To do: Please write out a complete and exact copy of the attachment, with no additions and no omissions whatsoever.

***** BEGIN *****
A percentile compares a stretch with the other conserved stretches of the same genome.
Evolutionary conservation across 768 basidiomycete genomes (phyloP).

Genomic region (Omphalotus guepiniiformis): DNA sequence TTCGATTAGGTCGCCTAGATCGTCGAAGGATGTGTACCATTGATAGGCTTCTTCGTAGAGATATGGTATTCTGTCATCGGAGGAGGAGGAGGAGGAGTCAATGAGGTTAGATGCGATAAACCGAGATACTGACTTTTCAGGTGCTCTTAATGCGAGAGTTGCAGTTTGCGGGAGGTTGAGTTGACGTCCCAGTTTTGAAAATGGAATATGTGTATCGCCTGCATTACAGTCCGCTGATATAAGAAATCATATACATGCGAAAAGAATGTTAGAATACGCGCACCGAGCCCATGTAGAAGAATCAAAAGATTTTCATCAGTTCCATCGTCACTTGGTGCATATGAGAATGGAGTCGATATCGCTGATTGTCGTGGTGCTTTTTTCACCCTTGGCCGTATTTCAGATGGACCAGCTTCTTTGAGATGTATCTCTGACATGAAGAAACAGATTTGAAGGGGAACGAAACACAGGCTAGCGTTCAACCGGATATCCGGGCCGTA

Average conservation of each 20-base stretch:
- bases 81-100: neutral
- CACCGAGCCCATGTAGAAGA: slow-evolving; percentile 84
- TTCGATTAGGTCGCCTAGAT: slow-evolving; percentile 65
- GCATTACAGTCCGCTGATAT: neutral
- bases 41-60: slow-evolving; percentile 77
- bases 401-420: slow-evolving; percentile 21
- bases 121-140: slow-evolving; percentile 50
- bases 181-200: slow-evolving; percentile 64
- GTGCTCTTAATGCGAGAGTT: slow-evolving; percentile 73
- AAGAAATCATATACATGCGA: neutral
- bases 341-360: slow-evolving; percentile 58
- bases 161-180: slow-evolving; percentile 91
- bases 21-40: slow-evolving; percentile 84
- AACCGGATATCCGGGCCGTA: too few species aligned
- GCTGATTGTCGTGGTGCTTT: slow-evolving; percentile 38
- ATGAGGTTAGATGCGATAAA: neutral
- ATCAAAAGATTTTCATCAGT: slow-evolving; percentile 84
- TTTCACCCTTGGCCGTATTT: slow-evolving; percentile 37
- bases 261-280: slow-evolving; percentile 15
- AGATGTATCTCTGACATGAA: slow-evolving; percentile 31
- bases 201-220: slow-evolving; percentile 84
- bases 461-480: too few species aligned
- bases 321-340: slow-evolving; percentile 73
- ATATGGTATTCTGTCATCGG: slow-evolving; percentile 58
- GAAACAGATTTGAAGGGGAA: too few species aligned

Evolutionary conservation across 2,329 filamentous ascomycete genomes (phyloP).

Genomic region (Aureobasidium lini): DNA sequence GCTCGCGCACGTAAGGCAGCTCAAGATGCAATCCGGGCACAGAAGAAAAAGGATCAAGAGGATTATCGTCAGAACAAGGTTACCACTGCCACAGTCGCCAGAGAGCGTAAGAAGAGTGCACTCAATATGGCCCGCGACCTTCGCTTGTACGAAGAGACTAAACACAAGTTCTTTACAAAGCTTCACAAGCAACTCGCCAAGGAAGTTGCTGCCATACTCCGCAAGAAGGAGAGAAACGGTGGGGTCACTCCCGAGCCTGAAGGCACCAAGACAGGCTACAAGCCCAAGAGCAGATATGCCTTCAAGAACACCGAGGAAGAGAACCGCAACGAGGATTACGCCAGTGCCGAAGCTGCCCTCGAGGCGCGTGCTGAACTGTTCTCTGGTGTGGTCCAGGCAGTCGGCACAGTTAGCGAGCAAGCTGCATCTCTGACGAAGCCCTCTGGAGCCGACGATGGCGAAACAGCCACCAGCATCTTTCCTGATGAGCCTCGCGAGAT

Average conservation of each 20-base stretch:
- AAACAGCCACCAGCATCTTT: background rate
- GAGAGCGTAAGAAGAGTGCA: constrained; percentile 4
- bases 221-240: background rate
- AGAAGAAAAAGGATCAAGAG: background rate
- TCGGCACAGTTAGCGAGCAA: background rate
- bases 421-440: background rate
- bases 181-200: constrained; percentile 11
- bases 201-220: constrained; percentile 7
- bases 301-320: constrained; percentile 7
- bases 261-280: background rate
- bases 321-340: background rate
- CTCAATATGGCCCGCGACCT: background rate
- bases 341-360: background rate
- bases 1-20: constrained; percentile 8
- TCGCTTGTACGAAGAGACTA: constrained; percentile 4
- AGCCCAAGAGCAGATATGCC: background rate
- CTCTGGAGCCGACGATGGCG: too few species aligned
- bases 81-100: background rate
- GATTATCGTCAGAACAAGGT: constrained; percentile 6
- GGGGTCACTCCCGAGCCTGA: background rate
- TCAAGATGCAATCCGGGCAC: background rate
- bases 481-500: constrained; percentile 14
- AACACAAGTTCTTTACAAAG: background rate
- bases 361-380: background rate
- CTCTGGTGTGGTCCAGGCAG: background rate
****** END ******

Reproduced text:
A percentile compares a stretch with the other conserved stretches of the same genome.
Evolutionary conservation across 768 basidiomycete genomes (phyloP).

Genomic region (Omphalotus guepiniiformis): DNA sequence TTCGATTAGGTCGCCTAGATCGTCGAAGGATGTGTACCATTGATAGGCTTCTTCGTAGAGATATGGTATTCTGTCATCGGAGGAGGAGGAGGAGGAGTCAATGAGGTTAGATGCGATAAACCGAGATACTGACTTTTCAGGTGCTCTTAATGCGAGAGTTGCAGTTTGCGGGAGGTTGAGTTGACGTCCCAGTTTTGAAAATGGAATATGTGTATCGCCTGCATTACAGTCCGCTGATATAAGAAATCATATACATGCGAAAAGAATGTTAGAATACGCGCACCGAGCCCATGTAGAAGAATCAAAAGATTTTCATCAGTTCCATCGTCACTTGGTGCATATGAGAATGGAGTCGATATCGCTGATTGTCGTGGTGCTTTTTTCACCCTTGGCCGTATTTCAGATGGACCAGCTTCTTTGAGATGTATCTCTGACATGAAGAAACAGATTTGAAGGGGAACGAAACACAGGCTAGCGTTCAACCGGATATCCGGGCCGTA

Average conservation of each 20-base stretch:
- bases 81-100: neutral
- CACCGAGCCCATGTAGAAGA: slow-evolving; percentile 84
- TTCGATTAGGTCGCCTAGAT: slow-evolving; percentile 65
- GCATTACAGTCCGCTGATAT: neutral
- bases 41-60: slow-evolving; percentile 77
- bases 401-420: slow-evolving; percentile 21
- bases 121-140: slow-evolving; percentile 50
- bases 181-200: slow-evolving; percentile 64
- GTGCTCTTAATGCGAGAGTT: slow-evolving; percentile 73
- AAGAAATCATATACATGCGA: neutral
- bases 341-360: slow-evolving; percentile 58
- bases 161-180: slow-evolving; percentile 91
- bases 21-40: slow-evolving; percentile 84
- AACCGGATATCCGGGCCGTA: too few species aligned
- GCTGATTGTCGTGGTGCTTT: slow-evolving; percentile 38
- ATGAGGTTAGATGCGATAAA: neutral
- ATCAAAAGATTTTCATCAGT: slow-evolving; percentile 84
- TTTCACCCTTGGCCGTATTT: slow-evolving; percentile 37
- bases 261-280: slow-evolving; percentile 15
- AGATGTATCTCTGACATGAA: slow-evolving; percentile 31
- bases 201-220: slow-evolving; percentile 84
- bases 461-480: too few species aligned
- bases 321-340: slow-evolving; percentile 73
- ATATGGTATTCTGTCATCGG: slow-evolving; percentile 58
- GAAACAGATTTGAAGGGGAA: too few species aligned

Evolutionary conservation across 2,329 filamentous ascomycete genomes (phyloP).

Genomic region (Aureobasidium lini): DNA sequence GCTCGCGCACGTAAGGCAGCTCAAGATGCAATCCGGGCACAGAAGAAAAAGGATCAAGAGGATTATCGTCAGAACAAGGTTACCACTGCCACAGTCGCCAGAGAGCGTAAGAAGAGTGCACTCAATATGGCCCGCGACCTTCGCTTGTACGAAGAGACTAAACACAAGTTCTTTACAAAGCTTCACAAGCAACTCGCCAAGGAAGTTGCTGCCATACTCCGCAAGAAGGAGAGAAACGGTGGGGTCACTCCCGAGCCTGAAGGCACCAAGACAGGCTACAAGCCCAAGAGCAGATATGCCTTCAAGAACACCGAGGAAGAGAACCGCAACGAGGATTACGCCAGTGCCGAAGCTGCCCTCGAGGCGCGTGCTGAACTGTTCTCTGGTGTGGTCCAGGCAGTCGGCACAGTTAGCGAGCAAGCTGCATCTCTGACGAAGCCCTCTGGAGCCGACGATGGCGAAACAGCCACCAGCATCTTTCCTGATGAGCCTCGCGAGAT

Average conservation of each 20-base stretch:
- AAACAGCCACCAGCATCTTT: background rate
- GAGAGCGTAAGAAGAGTGCA: constrained; percentile 4
- bases 221-240: background rate
- AGAAGAAAAAGGATCAAGAG: background rate
- TCGGCACAGTTAGCGAGCAA: background rate
- bases 421-440: background rate
- bases 181-200: constrained; percentile 11
- bases 201-220: constrained; percentile 7
- bases 301-320: constrained; percentile 7
- bases 261-280: background rate
- bases 321-340: background rate
- CTCAATATGGCCCGCGACCT: background rate
- bases 341-360: background rate
- bases 1-20: constrained; percentile 8
- TCGCTTGTACGAAGAGACTA: constrained; percentile 4
- AGCCCAAGAGCAGATATGCC: background rate
- CTCTGGAGCCGACGATGGCG: too few species aligned
- bases 81-100: background rate
- GATTATCGTCAGAACAAGGT: constrained; percentile 6
- GGGGTCACTCCCGAGCCTGA: background rate
- TCAAGATGCAATCCGGGCAC: background rate
- bases 481-500: constrained; percentile 14
- AACACAAGTTCTTTACAAAG: background rate
- bases 361-380: background rate
- CTCTGGTGTGGTCCAGGCAG: background rate